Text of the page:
Image result for charles spurgeonYour weekly Dose of SpurgeonThe¬ PyroManiacs¬ devote some space each weekend¬ to highlights from the lifetime of works from the Prince of Preachers,¬ Charles Haddon Spurgeon. ¬ The following excerpt is from the Metropolitan Tabernacle Pulpit, volume 38, sermon number 2,281, "Our Lord in the valley of humiliation.""The lower he stoops to save us, the higher we ought to lift him in our adoring reverence."Did Christ humble¬ himself? Come, brothers and sisters, let us practise the same holy art. Have¬ I not heard of some saying, ‚ÄúI have been insulted; I am not treated with¬ proper respect. I go in and out, and I am not noticed. I have done eminent¬ service, and there is not a paragraph in the newspaper about me.‚Ä̬ Oh, dear¬ friend, your Master humbled himself, and it seems to me that you are trying¬ to exalt yourself! Truly, you are on the wrong track. If Christ went down,¬ down, down, it ill becomes us to be always seeking to go up, up, up.¬ Wait¬ till God exalts you, which he will do in his own good time. Meanwhile, it¬ behoves you, while you are here, to humble yourself. If you are already in a¬ humble position, should you not be contented with it; for he humbled¬ himself? If you are now in a place where you are not noticed, where thereis little thought of you, be quite satisfied with it.Jesus came just where you are; you may well stop where you are; where¬ God has put you. Jesus had to bring himself down, and to make an effort to¬ come down to where you are.¬ Is not the Valley of Humiliation one of the¬ sweetest spots in all the world? Does not the great geographer of the¬ heavenly country, John Bunyan, tell us that the Valley of Humiliation is as¬ fruitful a place as any the crow flies over, and that our Lord formerly had¬ his country house there, and that he loved to walk those meadows, for he¬ found the air was pleasant? Stop there, brother.¬ ‚ÄúI should like to be¬ known.‚ÄĚ says one. ‚ÄúI should like to have my name before the public.‚ÄĚ Well,¬ if you ever had that lot, if you felt as I do, you would pray to be unknown,¬ and to let your name drop out of notice; for there is no pleasure in it.¬ The¬ only happy way seems to me, if God would only let us choose, is to be¬ known to nobody, but just to glide through this world as pilgrims and¬ strangers, to the land where our true kindred dwell, and to be known there¬ as having been followers of the Lord.¬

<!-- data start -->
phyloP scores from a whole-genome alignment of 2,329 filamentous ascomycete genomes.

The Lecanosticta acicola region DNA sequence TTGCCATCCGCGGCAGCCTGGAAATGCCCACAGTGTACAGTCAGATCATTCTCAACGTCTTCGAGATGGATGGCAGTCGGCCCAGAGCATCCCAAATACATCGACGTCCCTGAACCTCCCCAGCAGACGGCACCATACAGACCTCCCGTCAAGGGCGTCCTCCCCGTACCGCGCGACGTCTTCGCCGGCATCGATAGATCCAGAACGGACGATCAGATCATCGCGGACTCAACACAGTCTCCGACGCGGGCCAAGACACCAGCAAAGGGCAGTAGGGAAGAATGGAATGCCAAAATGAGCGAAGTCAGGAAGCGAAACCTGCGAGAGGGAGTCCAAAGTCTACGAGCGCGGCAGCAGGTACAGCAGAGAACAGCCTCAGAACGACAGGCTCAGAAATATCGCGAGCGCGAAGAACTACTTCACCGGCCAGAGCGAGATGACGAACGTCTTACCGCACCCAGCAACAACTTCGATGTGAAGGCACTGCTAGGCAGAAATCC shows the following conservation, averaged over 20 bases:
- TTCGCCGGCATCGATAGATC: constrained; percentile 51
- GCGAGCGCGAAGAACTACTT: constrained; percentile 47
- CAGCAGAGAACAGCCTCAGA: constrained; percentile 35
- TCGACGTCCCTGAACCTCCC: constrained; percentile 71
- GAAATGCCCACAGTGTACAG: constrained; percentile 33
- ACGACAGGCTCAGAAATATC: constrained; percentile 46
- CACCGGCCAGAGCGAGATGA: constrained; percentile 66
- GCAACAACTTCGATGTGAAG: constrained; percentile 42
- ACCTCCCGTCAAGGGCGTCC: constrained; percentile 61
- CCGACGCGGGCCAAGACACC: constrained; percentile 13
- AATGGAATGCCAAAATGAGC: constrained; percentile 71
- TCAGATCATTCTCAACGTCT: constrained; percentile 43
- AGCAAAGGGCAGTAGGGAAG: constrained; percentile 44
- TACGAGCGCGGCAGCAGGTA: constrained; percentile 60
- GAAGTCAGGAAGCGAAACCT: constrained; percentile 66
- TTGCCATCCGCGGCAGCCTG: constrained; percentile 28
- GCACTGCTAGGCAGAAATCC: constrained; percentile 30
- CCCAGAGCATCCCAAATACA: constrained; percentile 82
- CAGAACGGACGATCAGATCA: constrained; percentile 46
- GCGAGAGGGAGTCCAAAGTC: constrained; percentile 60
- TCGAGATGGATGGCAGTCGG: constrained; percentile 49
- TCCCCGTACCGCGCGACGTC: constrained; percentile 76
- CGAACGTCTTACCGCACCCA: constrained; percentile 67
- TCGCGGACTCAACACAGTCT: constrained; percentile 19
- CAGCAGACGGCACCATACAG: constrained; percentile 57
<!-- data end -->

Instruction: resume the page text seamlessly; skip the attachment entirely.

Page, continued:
Your weekly Dose of SpurgeonThe¬ PyroManiacs¬ devote some space each weekend¬ to highlights from the lifetime of works from the Prince of Preachers,¬ Charles Haddon Spurgeon. ¬ The following excerpt is from the Metropolitan Tabernacle Pulpit, volume 27, sermon number 1,578, "Taught the we may teach."Image result for charles spurgeon"We are to be impartial in our study of the word, and to be universal in its reception."¬ Set your whole¬ heart on the word. Some people like to read so many chapters every day. I¬ would not dissuade them from the practice, but I would rather lay my soul¬ asoak in half a dozen verses all day than I would, as it were, rinse my hand¬ in several chapters.¬ Oh, to bathe in a text of Scripture, and to let it be¬ sucked up into your very soul, till it saturates your heart! The man who has¬ read many books is not always a learned man; but he is a strong man who¬ has read three or four books over and over till he has mastered them. He¬ knows something. He has a grasp of thoughts and expressions, and these¬ will build up his life.¬ Set your heart upon God's word! It is the only way to¬ know it thoroughly: let your whole nature be plunged into it as cloth into a¬ dye.